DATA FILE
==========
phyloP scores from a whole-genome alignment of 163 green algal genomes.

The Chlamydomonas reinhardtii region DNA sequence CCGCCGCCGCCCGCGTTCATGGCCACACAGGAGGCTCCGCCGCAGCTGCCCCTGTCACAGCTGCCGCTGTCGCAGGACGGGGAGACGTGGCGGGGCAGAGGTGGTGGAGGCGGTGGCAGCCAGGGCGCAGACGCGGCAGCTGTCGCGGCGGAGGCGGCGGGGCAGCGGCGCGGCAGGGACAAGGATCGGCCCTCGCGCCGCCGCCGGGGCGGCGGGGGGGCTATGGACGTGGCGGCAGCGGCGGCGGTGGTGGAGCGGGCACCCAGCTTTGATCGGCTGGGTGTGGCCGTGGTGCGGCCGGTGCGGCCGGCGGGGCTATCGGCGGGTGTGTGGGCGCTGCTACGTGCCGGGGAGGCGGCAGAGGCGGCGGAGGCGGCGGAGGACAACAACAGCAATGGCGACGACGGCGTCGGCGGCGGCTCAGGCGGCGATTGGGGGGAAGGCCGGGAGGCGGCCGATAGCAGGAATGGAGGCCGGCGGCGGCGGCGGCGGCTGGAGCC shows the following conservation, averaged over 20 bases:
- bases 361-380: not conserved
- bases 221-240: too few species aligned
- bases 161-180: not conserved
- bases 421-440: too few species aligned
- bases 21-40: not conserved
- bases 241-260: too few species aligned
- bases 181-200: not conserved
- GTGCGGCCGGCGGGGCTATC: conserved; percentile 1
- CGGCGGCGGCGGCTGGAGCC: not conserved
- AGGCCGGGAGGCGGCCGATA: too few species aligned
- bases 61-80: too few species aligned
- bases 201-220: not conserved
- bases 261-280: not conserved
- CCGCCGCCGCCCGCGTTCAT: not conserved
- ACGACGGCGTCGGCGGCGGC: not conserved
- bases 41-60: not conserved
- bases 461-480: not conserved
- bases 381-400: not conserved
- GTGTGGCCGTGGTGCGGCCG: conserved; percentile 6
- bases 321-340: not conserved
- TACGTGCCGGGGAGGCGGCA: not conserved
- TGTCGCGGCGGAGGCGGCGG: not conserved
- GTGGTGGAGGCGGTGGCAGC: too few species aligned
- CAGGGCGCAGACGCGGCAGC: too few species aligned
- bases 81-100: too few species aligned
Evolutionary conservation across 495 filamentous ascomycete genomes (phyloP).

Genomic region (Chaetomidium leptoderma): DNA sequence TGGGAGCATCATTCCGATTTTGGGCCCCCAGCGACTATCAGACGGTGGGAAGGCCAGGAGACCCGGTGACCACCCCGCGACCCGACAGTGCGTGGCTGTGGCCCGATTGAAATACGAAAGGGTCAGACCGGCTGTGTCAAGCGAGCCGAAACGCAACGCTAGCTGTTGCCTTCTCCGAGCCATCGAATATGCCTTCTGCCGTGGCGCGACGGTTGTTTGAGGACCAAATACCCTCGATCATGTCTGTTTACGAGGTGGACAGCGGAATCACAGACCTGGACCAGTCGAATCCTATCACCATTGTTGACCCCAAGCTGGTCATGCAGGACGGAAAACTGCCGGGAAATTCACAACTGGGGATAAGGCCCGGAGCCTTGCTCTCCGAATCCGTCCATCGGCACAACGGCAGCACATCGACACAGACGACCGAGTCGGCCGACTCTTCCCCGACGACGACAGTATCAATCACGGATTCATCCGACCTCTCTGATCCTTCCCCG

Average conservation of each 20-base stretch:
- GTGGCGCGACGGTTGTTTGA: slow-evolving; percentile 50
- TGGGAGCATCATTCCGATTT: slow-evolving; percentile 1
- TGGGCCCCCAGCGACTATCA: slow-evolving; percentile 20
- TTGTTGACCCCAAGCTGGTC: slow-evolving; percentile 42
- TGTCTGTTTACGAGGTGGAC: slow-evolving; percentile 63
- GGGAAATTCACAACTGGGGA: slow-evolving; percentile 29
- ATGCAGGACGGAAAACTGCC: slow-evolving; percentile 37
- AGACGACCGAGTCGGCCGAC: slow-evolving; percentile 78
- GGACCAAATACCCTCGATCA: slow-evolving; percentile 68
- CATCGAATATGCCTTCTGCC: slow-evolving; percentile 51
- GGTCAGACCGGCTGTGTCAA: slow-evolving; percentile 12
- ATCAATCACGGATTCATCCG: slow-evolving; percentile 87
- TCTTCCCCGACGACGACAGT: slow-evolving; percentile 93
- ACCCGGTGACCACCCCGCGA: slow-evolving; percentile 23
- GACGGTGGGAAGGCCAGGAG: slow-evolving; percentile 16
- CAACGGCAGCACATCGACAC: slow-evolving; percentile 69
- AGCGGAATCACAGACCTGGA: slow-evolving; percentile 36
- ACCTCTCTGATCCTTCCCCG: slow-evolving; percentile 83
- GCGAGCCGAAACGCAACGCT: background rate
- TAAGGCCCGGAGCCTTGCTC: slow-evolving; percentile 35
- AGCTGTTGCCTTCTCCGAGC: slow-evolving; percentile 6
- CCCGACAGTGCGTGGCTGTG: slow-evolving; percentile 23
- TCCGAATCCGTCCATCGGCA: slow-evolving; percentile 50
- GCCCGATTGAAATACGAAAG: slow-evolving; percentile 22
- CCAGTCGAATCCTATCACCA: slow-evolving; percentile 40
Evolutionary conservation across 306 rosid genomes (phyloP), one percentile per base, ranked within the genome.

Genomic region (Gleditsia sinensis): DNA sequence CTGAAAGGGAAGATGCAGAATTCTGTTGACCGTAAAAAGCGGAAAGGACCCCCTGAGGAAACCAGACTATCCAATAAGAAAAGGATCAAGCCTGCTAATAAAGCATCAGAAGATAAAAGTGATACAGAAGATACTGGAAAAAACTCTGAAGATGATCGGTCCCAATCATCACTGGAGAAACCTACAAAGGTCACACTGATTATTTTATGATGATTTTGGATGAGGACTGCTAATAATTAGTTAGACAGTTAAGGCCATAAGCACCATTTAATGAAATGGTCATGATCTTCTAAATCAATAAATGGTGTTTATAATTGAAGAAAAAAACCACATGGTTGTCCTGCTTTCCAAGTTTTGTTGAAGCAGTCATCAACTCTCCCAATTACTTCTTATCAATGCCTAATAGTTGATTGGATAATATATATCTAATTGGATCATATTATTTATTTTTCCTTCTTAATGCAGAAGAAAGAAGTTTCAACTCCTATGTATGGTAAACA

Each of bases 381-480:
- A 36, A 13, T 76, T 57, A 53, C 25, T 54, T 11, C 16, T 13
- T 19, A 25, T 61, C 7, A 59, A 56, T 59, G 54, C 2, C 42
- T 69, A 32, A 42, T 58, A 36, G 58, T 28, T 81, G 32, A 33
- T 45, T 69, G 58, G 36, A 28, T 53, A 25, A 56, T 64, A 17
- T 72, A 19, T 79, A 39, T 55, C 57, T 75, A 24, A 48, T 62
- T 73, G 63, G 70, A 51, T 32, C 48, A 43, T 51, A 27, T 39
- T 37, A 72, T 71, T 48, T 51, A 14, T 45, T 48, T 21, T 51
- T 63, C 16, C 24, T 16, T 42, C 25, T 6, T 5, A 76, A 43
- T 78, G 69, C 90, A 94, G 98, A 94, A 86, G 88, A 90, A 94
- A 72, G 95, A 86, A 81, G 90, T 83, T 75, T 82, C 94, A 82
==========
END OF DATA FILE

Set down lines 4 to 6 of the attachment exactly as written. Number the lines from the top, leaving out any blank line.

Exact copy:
- bases 221-240: too few species aligned
- bases 161-180: not conserved
- bases 421-440: too few species aligned